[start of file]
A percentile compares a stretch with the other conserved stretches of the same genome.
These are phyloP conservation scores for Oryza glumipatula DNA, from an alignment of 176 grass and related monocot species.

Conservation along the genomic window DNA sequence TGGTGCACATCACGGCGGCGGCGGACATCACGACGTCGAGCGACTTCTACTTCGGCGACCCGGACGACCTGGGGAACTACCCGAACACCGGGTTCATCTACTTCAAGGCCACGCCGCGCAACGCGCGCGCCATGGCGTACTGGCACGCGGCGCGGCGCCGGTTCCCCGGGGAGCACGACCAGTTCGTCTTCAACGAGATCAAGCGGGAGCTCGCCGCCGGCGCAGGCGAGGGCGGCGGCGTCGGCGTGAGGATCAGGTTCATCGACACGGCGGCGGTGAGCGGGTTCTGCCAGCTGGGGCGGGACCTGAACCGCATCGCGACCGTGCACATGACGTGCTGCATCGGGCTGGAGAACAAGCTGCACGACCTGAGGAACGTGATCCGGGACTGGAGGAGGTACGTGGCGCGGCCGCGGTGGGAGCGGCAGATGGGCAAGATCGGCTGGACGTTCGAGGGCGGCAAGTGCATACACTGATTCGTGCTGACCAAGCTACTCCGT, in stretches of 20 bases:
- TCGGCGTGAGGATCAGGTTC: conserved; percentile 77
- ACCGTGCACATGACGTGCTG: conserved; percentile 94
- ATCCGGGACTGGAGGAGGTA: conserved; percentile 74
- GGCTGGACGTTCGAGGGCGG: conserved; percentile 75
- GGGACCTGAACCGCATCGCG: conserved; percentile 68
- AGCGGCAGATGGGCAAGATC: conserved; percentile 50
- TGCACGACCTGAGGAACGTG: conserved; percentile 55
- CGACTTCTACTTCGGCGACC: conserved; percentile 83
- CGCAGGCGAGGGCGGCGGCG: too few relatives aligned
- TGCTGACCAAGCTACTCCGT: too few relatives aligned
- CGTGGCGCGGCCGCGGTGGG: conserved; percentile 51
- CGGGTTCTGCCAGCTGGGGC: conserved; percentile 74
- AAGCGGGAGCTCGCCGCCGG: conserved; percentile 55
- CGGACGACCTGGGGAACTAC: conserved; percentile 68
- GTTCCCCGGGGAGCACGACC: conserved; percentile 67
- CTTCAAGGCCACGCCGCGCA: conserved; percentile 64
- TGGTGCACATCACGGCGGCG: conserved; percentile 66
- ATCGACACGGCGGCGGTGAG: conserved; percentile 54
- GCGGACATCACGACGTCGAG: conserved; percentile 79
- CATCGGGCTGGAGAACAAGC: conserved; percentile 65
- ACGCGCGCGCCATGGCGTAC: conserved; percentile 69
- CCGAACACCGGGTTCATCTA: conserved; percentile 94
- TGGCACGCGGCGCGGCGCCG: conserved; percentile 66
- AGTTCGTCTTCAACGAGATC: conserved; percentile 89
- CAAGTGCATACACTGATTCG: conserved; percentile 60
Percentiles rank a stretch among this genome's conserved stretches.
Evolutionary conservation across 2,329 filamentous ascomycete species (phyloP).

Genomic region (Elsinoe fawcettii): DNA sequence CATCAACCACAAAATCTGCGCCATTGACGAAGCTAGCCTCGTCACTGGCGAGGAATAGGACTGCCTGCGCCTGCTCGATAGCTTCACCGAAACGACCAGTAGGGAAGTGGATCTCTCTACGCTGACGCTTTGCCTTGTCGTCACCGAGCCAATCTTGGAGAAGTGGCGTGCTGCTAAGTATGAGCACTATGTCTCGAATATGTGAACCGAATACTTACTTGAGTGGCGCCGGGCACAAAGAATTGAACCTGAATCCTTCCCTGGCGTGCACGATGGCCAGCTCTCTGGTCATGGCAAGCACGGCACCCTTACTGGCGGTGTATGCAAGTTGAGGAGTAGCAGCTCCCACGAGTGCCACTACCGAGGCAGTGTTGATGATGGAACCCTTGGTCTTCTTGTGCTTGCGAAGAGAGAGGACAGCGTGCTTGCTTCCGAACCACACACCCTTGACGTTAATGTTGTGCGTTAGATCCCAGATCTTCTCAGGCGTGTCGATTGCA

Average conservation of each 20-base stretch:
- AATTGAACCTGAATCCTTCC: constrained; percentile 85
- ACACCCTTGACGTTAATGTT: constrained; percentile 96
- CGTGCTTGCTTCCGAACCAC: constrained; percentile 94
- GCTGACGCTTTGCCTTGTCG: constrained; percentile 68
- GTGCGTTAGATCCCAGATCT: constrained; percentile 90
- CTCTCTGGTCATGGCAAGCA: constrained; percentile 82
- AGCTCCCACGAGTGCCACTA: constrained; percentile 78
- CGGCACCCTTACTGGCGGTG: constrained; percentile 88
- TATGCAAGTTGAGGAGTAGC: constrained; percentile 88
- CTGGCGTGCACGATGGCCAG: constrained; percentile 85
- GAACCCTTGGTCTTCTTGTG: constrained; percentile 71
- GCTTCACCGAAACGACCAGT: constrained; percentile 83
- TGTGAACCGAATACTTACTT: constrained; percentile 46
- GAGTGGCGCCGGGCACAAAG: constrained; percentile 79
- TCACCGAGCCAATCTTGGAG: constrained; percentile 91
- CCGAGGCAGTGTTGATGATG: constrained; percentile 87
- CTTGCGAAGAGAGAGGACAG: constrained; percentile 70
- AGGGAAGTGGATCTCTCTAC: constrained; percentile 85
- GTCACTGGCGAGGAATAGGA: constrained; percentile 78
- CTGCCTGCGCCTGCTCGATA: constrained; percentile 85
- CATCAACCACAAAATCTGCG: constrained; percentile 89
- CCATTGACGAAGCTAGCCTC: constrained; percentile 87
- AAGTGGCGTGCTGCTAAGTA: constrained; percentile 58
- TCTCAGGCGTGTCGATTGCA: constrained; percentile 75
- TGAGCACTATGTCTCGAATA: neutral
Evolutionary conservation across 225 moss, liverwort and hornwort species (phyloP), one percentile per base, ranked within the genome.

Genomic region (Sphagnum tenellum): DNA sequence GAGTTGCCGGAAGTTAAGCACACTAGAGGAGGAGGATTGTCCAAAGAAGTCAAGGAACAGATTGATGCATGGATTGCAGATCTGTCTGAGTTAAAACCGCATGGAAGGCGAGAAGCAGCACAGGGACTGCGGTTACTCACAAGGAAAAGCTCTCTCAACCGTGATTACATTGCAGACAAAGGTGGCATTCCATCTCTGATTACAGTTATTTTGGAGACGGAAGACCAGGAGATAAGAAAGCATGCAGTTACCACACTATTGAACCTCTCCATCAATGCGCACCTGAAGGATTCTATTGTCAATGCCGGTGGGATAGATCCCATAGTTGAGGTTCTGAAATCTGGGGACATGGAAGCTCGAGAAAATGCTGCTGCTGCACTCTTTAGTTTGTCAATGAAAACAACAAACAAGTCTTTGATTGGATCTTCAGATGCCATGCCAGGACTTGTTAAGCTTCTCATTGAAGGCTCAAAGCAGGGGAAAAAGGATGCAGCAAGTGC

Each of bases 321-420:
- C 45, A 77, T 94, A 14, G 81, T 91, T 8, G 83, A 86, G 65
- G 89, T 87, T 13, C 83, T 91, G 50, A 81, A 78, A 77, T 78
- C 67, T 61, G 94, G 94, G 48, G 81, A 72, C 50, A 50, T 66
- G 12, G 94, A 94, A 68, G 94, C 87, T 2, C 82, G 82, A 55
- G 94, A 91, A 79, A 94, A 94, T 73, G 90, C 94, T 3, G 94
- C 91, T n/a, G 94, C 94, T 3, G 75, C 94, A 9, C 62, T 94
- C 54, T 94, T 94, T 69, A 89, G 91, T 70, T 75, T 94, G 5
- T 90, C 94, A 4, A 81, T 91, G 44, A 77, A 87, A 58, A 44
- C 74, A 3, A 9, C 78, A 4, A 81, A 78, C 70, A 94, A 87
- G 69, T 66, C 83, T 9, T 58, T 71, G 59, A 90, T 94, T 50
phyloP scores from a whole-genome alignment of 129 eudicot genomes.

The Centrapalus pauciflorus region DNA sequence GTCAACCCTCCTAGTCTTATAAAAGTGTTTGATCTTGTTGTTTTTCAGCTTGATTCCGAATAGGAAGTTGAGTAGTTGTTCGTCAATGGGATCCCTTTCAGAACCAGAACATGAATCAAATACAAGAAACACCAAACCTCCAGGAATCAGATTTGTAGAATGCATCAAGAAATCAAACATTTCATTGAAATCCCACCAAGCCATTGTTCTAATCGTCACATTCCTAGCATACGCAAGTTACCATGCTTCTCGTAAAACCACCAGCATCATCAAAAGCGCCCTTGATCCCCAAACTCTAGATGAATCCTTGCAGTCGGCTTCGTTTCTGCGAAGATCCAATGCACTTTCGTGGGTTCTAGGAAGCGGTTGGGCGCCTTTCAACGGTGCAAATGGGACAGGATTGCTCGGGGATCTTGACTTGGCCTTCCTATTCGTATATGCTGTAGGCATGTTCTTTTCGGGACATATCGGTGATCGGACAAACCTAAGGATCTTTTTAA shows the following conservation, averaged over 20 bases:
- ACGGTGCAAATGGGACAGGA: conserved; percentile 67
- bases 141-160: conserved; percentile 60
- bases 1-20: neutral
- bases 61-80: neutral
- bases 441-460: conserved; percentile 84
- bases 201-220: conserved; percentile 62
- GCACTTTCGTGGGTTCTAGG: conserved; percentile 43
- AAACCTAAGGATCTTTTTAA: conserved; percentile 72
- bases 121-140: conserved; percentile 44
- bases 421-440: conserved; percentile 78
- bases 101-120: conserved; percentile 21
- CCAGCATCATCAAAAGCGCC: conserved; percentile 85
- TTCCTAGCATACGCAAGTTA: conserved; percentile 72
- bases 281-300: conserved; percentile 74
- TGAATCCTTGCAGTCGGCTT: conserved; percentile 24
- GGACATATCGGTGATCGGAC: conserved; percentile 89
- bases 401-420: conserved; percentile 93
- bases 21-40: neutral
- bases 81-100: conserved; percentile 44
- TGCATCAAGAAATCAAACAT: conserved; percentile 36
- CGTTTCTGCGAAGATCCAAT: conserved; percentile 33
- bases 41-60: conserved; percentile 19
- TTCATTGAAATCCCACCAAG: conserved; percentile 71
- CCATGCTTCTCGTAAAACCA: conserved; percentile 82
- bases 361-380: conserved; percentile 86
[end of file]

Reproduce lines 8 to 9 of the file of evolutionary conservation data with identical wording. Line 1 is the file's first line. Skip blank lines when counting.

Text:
- GGGACCTGAACCGCATCGCG: conserved; percentile 68
- AGCGGCAGATGGGCAAGATC: conserved; percentile 50